A bad boss can be a huge source of stress and unhappiness. Many on the receiving end feel the only option is to quit. In fact, a 2019 study by global staffing firm Robert Half, found that about two in five (39 percent)  of the professionals they surveyed in Canada had left a job due to a bad boss. However, quitting can come at a price.  Why should you have to leave what may be a terrific organization? Why should you have to abandon a title and salary you’ve worked hard to attain? What if your next boss is just as bad?  Feeling forced to quit is never a good thing.  Here we provide a few measures you can take to resolve the situation.

1. Speak to your boss.

This is an important conversation so be prepared. First, decide the goal of the meeting. What changes do you wish to see? Do you need more resources and support? Clearer direction?  Better communication?  More feedback?  Are you being treated unfairly or disrespectfully? What exactly do you want your boss to start doing, stop doing, or make happen?  Focus on one issue at a time and give examples when possible.  Whatever it is, be forthright, polite, and calm.  Practice what you will say and anticipate possible responses.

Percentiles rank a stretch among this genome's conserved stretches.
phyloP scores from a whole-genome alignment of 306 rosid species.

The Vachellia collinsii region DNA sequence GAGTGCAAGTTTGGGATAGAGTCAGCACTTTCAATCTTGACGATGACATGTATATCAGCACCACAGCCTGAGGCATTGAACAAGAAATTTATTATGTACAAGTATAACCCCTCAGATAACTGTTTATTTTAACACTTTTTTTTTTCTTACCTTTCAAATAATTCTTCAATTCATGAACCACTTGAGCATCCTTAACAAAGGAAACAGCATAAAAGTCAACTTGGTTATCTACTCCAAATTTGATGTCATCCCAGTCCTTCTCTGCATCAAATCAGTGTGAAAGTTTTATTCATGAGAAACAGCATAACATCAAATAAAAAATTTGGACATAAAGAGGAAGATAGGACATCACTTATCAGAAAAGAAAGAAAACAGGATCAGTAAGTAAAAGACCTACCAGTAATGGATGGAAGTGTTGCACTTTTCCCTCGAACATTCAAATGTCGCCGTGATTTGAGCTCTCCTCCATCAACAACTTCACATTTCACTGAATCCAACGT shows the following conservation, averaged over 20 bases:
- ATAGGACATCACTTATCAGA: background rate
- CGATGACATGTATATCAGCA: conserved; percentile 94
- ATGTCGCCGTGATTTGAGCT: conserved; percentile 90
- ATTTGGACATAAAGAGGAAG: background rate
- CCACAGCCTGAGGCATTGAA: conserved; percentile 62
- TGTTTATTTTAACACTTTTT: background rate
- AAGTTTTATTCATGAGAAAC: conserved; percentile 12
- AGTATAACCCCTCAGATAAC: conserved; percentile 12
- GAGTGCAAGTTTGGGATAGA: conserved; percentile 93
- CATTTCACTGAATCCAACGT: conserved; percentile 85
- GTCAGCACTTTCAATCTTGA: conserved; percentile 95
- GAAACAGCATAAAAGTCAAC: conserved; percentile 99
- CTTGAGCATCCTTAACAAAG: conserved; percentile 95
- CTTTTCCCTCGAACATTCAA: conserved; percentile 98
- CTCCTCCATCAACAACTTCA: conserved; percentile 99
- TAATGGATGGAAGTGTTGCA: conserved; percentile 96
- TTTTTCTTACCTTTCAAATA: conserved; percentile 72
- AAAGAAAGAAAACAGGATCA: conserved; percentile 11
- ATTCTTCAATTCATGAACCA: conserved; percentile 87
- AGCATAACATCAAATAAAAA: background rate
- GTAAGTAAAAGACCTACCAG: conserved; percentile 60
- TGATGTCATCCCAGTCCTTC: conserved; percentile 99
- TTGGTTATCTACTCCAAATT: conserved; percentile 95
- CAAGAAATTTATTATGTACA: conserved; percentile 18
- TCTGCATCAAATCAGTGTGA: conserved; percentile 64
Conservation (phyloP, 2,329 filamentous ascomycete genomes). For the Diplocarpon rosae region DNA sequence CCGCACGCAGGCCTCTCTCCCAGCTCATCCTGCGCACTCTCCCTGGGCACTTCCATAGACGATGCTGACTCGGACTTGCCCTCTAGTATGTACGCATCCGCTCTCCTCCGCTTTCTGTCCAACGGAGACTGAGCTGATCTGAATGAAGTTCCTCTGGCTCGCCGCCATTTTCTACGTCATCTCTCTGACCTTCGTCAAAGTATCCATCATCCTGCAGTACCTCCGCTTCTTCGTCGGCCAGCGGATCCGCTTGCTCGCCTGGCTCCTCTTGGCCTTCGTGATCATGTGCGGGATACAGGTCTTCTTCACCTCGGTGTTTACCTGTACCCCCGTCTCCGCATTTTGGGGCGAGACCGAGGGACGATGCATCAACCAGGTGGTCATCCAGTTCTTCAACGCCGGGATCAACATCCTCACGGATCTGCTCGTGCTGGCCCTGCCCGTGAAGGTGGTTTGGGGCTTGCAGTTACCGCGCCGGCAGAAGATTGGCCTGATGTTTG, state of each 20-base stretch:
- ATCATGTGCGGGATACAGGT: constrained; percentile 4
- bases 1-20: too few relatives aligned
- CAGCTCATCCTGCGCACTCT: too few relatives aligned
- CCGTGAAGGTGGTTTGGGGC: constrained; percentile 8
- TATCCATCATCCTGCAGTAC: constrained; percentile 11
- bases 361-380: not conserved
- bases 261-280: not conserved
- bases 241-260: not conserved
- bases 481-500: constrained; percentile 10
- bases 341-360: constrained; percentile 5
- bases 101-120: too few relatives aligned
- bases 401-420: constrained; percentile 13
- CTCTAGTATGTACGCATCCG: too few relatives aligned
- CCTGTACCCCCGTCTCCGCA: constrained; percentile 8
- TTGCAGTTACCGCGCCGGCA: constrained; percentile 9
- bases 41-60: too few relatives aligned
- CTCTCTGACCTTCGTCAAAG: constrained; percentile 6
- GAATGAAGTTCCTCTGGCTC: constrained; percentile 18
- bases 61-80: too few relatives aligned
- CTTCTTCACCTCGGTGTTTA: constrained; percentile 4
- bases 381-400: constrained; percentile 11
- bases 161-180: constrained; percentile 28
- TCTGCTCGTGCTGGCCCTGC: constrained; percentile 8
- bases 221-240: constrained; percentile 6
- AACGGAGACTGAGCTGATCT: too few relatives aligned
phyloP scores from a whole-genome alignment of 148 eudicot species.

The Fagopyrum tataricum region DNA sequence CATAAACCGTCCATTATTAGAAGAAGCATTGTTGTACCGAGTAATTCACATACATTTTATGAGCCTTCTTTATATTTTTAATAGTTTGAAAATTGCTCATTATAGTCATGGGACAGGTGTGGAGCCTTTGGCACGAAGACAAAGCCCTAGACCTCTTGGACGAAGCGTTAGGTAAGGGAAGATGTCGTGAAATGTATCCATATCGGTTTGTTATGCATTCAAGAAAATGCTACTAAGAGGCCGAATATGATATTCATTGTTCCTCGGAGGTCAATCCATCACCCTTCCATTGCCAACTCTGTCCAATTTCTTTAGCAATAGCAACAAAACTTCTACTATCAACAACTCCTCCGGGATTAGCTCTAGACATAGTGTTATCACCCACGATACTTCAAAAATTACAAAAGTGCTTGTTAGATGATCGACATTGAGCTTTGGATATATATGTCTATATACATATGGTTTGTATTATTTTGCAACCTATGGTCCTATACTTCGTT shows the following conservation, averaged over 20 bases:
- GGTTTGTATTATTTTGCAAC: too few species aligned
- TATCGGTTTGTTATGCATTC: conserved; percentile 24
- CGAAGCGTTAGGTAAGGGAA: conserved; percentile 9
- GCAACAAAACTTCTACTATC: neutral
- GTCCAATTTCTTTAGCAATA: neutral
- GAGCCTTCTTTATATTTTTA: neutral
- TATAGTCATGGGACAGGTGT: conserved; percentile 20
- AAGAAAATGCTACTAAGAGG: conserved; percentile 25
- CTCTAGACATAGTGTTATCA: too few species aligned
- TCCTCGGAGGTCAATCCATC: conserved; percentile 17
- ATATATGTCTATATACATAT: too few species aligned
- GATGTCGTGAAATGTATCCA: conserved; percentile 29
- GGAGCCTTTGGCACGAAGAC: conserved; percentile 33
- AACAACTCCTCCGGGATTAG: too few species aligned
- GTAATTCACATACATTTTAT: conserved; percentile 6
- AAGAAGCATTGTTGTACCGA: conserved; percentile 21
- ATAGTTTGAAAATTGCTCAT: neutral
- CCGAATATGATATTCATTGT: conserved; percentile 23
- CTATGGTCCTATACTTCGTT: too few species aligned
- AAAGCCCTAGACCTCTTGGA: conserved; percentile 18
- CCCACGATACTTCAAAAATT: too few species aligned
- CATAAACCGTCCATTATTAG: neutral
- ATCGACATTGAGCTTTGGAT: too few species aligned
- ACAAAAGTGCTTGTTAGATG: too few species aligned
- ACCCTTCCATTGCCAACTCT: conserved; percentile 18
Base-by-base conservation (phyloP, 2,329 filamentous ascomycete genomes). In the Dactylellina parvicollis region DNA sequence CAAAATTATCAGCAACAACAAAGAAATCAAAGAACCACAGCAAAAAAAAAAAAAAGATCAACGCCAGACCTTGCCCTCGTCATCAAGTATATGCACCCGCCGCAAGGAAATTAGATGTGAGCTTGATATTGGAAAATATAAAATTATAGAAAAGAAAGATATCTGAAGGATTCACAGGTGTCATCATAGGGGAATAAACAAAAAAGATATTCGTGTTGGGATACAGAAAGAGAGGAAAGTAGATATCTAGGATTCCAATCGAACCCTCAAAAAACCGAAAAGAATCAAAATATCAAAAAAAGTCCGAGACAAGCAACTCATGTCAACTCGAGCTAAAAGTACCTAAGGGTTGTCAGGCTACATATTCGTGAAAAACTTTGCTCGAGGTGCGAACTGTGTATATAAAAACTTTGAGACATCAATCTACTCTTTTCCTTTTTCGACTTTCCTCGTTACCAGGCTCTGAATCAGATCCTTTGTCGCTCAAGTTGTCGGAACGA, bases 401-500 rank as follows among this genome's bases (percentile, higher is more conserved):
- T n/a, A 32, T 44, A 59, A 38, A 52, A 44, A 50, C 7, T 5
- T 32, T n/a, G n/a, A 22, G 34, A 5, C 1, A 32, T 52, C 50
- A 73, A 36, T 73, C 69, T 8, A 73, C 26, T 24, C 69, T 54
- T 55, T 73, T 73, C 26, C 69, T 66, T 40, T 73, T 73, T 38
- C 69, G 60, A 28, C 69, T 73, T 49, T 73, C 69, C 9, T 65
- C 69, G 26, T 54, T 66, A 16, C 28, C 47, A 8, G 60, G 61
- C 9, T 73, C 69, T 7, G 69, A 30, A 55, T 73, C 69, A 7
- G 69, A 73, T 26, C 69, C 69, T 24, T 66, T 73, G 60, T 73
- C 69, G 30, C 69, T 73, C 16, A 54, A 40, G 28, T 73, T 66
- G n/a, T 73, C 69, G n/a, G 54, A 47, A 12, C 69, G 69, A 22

During the conversation, verify that you have interpreted your boss’ intention correctly.  Rather than saying  “you make me feel” try  “when you do X, I believe you want to achieve Y; is that right?”.  Ask your boss to clarify their intention, needs, and objectives. Importantly, be aware of your reactions because once we feel negatively towards someone we often assume they always have the worst intentions. Diffuse your emotions by stepping back and considering your boss’ values.  What must they do to achieve their deliverables? What do they need from you to meet their objectives?  Seeing things from their perspective might help you understand them better.

2. Consider approaching HR.

If talking to your boss does not improve things you will need to consider your next steps. One option is to approach HR. How comfortable you feel doing that may depend on how well they have supported other employees with similar complaints. While individual complaints are confidential, you may be aware of your HR department’s reputation for handling such things.  If you do meet with HR, clearly explain the issue and what you have done to resolve it. They may have helped others in a similar situation and suggest a way forward that you had not considered.